Thursday, December 06, 2007

Toge/Togue

This rootcrop, which sprouts only during the last quarter of the year, is the only toge (accent on the last syllable) known in Pangasinan, or at least in my part of the province. We don't have, and consequently we don't eat, the togue (with the accent on the first syllable) known elsewhere in the country, which is mung bean sprouts. We do have monggo sprouts, but they are naked (skinless, therefore white in color) mung beans with just a little hint of a tail that is white opaque just like the beans, not transparent like that of the togue.

Needless to say, I only came to know of togue when I came to live in Metro Manila to study in college. Toge, for me, will always pertain to this rootcrop, which is probably related to the gabi/galyang species. They have the same texture and flesh color and consistency, though toge is a bit more porous. Stickily chewy (makulnet, maligat) when cooked, the taste is more or less the same.

Unlike the gabi and galyang, though, which sprout as bulbs, toge is cylindrical. The skin is brown, more like the skin of cassava, but paper thin and fairly easy to peel.

There are only two ways I know of cooking, and eating, toge. The first, and the most common - the easier one, too - is just plain boiling it, skin on after washing off the soil thoroughly under running water, in a pan of water for 10-15 minutes. When the toge has cooled enough to be handled, half of it is manually peeled and dipped in sugar and eaten as it is, peeling as you eat.

[Inlubi with Toge]

Toge is also mixed in with inlubi, a Pangasinan rice delicacy available only during the post-harvest season. It is actually associated with Pista'y Inatey (Undas, All Saints' Day/All Souls' Day).

Inlubi is commonly cooked like bibingka or biko, with the distinguishing black color, because the main ingredient is deremen, which is pinipig that is burnt in its husk. (Recipe can be found here)

But there are several other variants, one of which is the one with toge, which is moister with the consistency of rice pudding, or a very thick ginataan. The ingredients are the same, with the addition of small cubes of toge and more than double the amount of gata.

I like inlubi with toge more than the bibingka/biko variant. It is more texturally appealing, the toge providing chewy crunchiness to the rice pudding and the coconut slivers. And because a large amount of kakang gata is used, it tastes so creamy. As with any rice variety, deremen pairs perfectly with gata. In inlubi with toge, the tastes of deremen and gata are on the same level, unlike the bibingkang inlubi where the deremen flavor is allowed to shine through more. Of course, the taste and aroma of deremen is incomparable, found nowhere else. With gata, it turns into comfort food.

The downside to inlubi with toge, though, is the fact that it cannot be kept long. Partly because of the toge, and partly because of the large quantity of gata involved, inlubi with toge spoils easily. It has to be eaten right away after it has cooled from cooking, the remainder put in the refrigerator at once. Even then, it cannot be guaranteed if it would still be edible the next morning.

Nothing is gained, anyhow, with keeping inlubi with toge. Just like any dish with gata, the taste does not improve with time, and it is best eaten newly cooked. Inlubi with toge is good if allowed to cool after the cooking process, though. So just enough should be prepared so nothing would be left over.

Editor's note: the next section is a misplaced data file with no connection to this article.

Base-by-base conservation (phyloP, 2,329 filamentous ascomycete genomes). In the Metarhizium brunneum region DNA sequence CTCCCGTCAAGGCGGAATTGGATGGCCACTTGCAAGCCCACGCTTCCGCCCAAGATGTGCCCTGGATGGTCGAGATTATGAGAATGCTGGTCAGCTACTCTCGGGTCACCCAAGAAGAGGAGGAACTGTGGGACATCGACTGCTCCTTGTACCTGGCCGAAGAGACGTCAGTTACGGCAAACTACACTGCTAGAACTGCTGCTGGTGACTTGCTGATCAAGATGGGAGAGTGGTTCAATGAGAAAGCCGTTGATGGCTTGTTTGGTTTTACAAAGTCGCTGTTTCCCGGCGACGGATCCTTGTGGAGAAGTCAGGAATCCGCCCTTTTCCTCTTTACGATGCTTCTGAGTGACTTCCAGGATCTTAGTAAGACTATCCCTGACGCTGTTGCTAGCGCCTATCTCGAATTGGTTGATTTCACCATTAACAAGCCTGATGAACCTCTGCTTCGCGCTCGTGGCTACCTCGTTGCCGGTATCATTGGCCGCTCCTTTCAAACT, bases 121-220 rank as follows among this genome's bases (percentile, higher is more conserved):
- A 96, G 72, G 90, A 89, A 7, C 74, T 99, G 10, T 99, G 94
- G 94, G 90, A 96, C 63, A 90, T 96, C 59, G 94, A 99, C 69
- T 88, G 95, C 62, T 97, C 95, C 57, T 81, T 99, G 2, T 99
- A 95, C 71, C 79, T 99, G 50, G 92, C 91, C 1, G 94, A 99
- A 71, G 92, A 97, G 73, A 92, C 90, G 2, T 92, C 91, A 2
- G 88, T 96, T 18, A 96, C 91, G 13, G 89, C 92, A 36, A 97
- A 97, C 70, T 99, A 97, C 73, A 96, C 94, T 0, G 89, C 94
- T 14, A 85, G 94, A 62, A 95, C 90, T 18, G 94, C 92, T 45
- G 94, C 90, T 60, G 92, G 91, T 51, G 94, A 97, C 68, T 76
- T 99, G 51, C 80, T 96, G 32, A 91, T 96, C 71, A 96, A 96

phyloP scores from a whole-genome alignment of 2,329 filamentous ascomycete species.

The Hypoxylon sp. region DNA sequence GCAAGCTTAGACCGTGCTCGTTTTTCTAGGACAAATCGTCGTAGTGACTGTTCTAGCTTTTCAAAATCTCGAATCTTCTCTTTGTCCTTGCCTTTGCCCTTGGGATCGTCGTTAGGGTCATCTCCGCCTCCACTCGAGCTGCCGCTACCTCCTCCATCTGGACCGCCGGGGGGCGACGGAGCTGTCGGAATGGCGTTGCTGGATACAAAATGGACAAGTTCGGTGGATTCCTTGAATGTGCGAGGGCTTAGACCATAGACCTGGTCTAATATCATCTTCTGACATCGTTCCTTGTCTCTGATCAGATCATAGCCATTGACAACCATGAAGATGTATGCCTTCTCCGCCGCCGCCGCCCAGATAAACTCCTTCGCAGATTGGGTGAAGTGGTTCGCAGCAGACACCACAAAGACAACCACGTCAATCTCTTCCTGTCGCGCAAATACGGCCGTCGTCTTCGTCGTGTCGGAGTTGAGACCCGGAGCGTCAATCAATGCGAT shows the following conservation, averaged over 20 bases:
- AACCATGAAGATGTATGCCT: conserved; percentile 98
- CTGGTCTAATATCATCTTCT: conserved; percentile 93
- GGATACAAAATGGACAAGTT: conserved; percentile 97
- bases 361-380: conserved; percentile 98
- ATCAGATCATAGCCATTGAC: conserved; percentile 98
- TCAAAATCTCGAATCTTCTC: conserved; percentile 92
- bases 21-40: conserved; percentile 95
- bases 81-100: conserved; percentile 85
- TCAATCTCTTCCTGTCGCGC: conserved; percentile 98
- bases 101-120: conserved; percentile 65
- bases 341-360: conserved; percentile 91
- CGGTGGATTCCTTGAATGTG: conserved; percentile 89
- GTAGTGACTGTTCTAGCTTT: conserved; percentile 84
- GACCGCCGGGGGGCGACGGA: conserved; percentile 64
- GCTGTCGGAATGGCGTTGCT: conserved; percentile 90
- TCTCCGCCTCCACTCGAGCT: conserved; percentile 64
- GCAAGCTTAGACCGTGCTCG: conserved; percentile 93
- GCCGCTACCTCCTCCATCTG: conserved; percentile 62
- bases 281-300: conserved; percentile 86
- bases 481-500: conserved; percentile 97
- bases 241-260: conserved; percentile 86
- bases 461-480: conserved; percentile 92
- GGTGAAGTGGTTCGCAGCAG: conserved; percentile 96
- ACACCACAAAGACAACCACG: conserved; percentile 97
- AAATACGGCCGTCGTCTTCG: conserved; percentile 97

Inlubi and toge together in a sweet dish is the perfect Pangasinan food for the season. The two main ingredients are only available now, one cultivated but not mass produced, the other allowed to grow and sprout in its own sweet time. And it is cooked with gata, which, like most kakanin around the country, distinguishes Pangasinan sweet dishes made with rice.

9 comments:

ut-man said...

I realy miss the Ilocano sweet guinataan with toge.I can't find toge in Metro Manila...

Kai said...

Yes, Ut-man, I don't even know if toge is known elsewhere outside the Ilocos region. I can't find indications of any other name, or even what species it belongs to...I was just guessing that it is related to gabi since they are almost the same.

Anonymous said...

Toge.. is it still abundant in Pangasinan ? I still remember those as filling snack when I was a kid. Last time I was there I could no longer find those root crops I used to eat ...
aroro, kalot(preparation was intesive that you need to soak in water for a week), and lima-lima.
Kalot is the best of all especially when cooked with gata and young coconut strips.

Talagan pangasinan ka sirin ..

Bert
NJ

MikeMina said...

i miss toge! as kids we used to eat it just boiled and dipped in sugar . . . :-) meron ka ba extra dyan, kai? hehehe . . .

Marilou said...

I have almost forgotten this food. We used to eat them plain boiled and dipped in sugar. I used to think it was boring food because we used to have it all the time. What I would give to have some now!

Anonymous said...

just bolied it and dip it in sugar.

Kai said...

Bert, it is still is, though only during this season. At Php15/kilo, it's the cheapest snack you can have. And yes, very filling and healthy, too!

A friend from Bicol tells me it's available in Daet year-round, though.

MangMike! Dalhan kita pag-uwi namin for the holidays.

Marilou, it really was boring food. But time and distance give us new perspectives about food, huh.

Boiling it and sugar dipping is really the most common way to eat toge!

Yo said...

i remember eating toge when i was a boy. (yes, we call it by the same name in laguna.) my mother served it far between compared to kamote, saba or balinghoy. i didn't notice when. we just ate them for afternoon snacks, boiled, peeled and dunked into brown sugar and grated coconuts. seasonal, you said? now, that explains it. it's been a long time since i had my last toge!

toge said...

toge? toket gede?